September 20, 2018, 02:20:59 PM
Reply #15


No, once the batteries go dead or a pulse cable is disconnected the robot MUST be mastered.

On another note, you can load the SYSMAST.SV file at a controlled start to restore mastering if the above has not occurred.

September 20, 2018, 11:51:00 PM
Reply #16


You cant just enter the master counts if you have lost battery power to the pulse counter while controller power is off. You need to re-establish the pulse count and if its not the same number of counts as when mastered previously, it will be wrong. The fastest method of  restoring mastering is through quick master, but that only works if it has been set up previously. If your robot has not been mechanically altered, you can take the master counts from the master sheet and find where the original pulse was established. I posted a description how to do it but I have found an improved way to perform it that I will update Updated. Search Mastering by sibrdave. This is the most accurate way (perfect) to get ur robot back to factory. It does the same thing as quick master without having quick master set up.
« Last Edit: September 21, 2018, 07:10:38 PM by sibrdave »

September 21, 2018, 03:08:07 PM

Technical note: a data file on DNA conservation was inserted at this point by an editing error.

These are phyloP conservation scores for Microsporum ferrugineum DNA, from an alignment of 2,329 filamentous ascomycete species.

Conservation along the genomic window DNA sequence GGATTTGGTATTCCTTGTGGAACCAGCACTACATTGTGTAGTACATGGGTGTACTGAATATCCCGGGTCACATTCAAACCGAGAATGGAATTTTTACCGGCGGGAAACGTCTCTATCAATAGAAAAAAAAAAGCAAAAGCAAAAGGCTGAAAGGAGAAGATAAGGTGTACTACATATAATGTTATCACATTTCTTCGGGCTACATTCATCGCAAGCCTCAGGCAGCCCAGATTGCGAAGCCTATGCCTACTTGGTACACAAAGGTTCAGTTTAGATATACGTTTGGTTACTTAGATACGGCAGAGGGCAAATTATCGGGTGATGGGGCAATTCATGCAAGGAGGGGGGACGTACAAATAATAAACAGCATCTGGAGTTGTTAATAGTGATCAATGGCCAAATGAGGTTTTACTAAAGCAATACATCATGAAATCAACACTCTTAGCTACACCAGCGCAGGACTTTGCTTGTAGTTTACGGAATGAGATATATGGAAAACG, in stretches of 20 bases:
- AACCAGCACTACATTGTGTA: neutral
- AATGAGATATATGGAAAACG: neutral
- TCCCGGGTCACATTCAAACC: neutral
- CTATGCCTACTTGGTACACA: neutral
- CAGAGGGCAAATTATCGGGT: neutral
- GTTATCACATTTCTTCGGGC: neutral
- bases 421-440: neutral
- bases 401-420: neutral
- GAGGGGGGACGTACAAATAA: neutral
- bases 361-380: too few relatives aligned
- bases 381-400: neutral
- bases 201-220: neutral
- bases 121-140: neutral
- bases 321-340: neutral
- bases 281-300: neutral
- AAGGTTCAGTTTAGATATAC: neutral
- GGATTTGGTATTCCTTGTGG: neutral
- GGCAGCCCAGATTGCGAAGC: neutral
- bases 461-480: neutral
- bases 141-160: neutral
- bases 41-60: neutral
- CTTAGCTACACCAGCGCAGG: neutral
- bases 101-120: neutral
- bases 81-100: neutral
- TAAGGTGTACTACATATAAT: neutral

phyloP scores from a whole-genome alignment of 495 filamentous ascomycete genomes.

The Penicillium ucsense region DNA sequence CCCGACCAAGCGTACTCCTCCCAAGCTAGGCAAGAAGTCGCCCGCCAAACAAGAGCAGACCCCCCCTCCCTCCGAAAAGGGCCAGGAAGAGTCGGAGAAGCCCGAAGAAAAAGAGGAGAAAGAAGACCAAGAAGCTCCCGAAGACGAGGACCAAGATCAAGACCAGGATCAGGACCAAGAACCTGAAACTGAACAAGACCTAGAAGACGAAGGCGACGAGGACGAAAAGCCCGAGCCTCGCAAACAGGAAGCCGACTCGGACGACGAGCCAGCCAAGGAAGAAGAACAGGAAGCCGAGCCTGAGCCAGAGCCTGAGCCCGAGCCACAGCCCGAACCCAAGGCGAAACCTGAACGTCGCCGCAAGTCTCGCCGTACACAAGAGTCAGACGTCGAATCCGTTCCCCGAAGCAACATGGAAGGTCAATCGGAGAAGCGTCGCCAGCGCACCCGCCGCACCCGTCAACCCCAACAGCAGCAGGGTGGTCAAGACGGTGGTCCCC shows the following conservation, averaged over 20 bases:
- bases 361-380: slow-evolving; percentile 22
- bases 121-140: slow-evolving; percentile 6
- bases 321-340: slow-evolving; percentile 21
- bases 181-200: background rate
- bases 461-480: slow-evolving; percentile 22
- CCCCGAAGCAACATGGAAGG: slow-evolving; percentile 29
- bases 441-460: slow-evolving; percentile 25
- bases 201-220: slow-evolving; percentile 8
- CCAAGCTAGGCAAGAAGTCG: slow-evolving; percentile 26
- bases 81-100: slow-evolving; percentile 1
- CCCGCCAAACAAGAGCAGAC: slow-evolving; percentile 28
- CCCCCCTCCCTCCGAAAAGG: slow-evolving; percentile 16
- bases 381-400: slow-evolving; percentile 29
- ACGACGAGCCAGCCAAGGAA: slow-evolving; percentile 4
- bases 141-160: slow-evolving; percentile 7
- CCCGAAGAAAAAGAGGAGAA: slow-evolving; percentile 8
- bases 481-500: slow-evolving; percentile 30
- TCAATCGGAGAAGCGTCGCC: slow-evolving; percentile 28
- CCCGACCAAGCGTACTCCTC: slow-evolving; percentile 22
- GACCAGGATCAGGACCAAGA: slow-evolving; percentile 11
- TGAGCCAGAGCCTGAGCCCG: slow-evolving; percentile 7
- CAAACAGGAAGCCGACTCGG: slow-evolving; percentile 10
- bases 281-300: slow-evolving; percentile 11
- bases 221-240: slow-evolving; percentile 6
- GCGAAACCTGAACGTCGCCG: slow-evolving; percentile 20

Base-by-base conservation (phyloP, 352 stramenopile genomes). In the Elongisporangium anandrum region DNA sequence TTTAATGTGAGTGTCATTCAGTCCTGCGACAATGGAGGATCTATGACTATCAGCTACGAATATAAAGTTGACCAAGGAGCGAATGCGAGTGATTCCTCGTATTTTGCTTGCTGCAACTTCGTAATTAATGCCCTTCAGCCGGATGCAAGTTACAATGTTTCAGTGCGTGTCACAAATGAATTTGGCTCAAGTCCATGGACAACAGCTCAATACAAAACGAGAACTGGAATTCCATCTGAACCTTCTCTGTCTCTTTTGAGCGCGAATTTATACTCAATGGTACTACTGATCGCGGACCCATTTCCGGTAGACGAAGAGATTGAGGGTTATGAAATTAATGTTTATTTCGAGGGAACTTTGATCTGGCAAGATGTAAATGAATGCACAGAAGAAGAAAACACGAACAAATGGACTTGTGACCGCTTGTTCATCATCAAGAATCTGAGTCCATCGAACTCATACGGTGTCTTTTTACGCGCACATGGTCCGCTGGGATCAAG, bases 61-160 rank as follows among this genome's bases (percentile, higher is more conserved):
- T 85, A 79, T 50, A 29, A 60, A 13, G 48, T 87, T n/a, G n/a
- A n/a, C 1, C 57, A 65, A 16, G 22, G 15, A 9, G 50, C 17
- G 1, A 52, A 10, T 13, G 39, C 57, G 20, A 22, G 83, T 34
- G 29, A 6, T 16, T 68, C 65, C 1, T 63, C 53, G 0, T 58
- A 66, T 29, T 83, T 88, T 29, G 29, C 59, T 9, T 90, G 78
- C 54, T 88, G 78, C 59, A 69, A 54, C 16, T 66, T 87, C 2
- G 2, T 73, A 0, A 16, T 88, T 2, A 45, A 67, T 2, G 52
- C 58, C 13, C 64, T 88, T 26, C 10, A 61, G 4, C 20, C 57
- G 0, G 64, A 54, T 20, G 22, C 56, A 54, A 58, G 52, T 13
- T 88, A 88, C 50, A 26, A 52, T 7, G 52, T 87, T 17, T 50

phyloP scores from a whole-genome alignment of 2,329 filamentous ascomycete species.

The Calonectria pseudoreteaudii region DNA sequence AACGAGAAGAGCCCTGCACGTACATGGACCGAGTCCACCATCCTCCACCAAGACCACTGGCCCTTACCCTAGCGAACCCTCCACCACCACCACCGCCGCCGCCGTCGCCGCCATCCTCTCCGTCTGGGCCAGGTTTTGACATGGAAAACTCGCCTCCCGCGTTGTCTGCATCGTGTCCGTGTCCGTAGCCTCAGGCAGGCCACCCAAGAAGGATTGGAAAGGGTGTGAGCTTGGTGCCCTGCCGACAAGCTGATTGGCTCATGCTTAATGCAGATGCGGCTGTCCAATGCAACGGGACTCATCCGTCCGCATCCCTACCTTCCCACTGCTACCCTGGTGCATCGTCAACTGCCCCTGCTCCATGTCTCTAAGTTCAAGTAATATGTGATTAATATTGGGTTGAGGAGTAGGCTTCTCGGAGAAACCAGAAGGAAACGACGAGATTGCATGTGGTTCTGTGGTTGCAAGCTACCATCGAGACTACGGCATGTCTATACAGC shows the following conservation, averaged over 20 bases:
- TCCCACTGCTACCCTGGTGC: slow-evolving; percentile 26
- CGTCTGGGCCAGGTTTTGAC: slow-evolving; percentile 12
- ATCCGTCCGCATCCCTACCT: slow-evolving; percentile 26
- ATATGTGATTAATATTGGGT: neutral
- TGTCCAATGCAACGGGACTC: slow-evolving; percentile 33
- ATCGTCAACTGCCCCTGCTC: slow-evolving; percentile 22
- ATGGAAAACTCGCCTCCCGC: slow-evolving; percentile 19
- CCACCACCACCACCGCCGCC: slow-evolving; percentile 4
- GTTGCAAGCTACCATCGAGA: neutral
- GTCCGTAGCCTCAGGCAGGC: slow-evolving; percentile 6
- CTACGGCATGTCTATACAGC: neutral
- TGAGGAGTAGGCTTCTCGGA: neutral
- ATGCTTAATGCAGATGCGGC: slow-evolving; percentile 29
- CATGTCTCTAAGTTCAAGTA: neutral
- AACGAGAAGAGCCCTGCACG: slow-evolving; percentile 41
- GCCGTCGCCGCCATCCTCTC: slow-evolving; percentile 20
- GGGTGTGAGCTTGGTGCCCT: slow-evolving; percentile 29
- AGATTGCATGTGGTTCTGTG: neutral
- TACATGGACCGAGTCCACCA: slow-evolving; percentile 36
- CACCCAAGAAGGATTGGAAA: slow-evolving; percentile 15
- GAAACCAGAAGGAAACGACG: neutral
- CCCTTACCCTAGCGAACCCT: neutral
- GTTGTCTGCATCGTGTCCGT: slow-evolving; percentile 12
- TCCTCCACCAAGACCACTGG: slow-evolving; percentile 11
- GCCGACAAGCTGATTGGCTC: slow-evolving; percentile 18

Reply #17


After you change out your pulse encoder and begin the quick mastering, doesn't the teach pendant ask you to move your robot to the desired zero position? I remember a position menu that shows you exactly what degree each axis is on. So just open that menu and move all axes to zero degree. If you have a brake on your robot, once you move to zero degrees and let go, you will notice the zeros will turn into -1 and -2 degrees, so you actually move it to about 1 or 2 degrees, that way, when you let go of the brake, they all go to zero degrees. Then zero master at that location. Would this not work? I remember doing something like this when zero mastering my robot after changing so many cables.

September 21, 2018, 04:14:39 PM
Reply #18


This will absolutely NOT work.

The positional data on the teach pendant means nothing until the robot is mastered and calibrated.

I personally use the method that sibrdave is referring to if no mechanical changes have been made.  This method works, because the encoders are absolute within one revolution.  Quick mastering works by mechanically getting to within 1 encoder turn, and then recalculating the turn count which produces a new master count that is physically the same as before, within that one revolution.

September 24, 2018, 07:52:19 PM
Reply #19


I apologize; I did not see you stated the robot was moved with power off.    It is good to set up quickmastering.  From what I was told (from a fanuc rep), quickmastering is now set up from fanuc on new robots now if they load software (i haven't verified, as I generally load software).  Usually it is set up with all axis at 0 degrees.  If it is not, make sure to document where the robot is when you set up quickmastering.     

Another way of mastering the robot is using vision mastering if the robot is equipped with IR Vision (and is new enough).  This method employs a grid mounted at the base of the robot along with a robot mounted camera.  It is very accurate, but requires adequate space to do.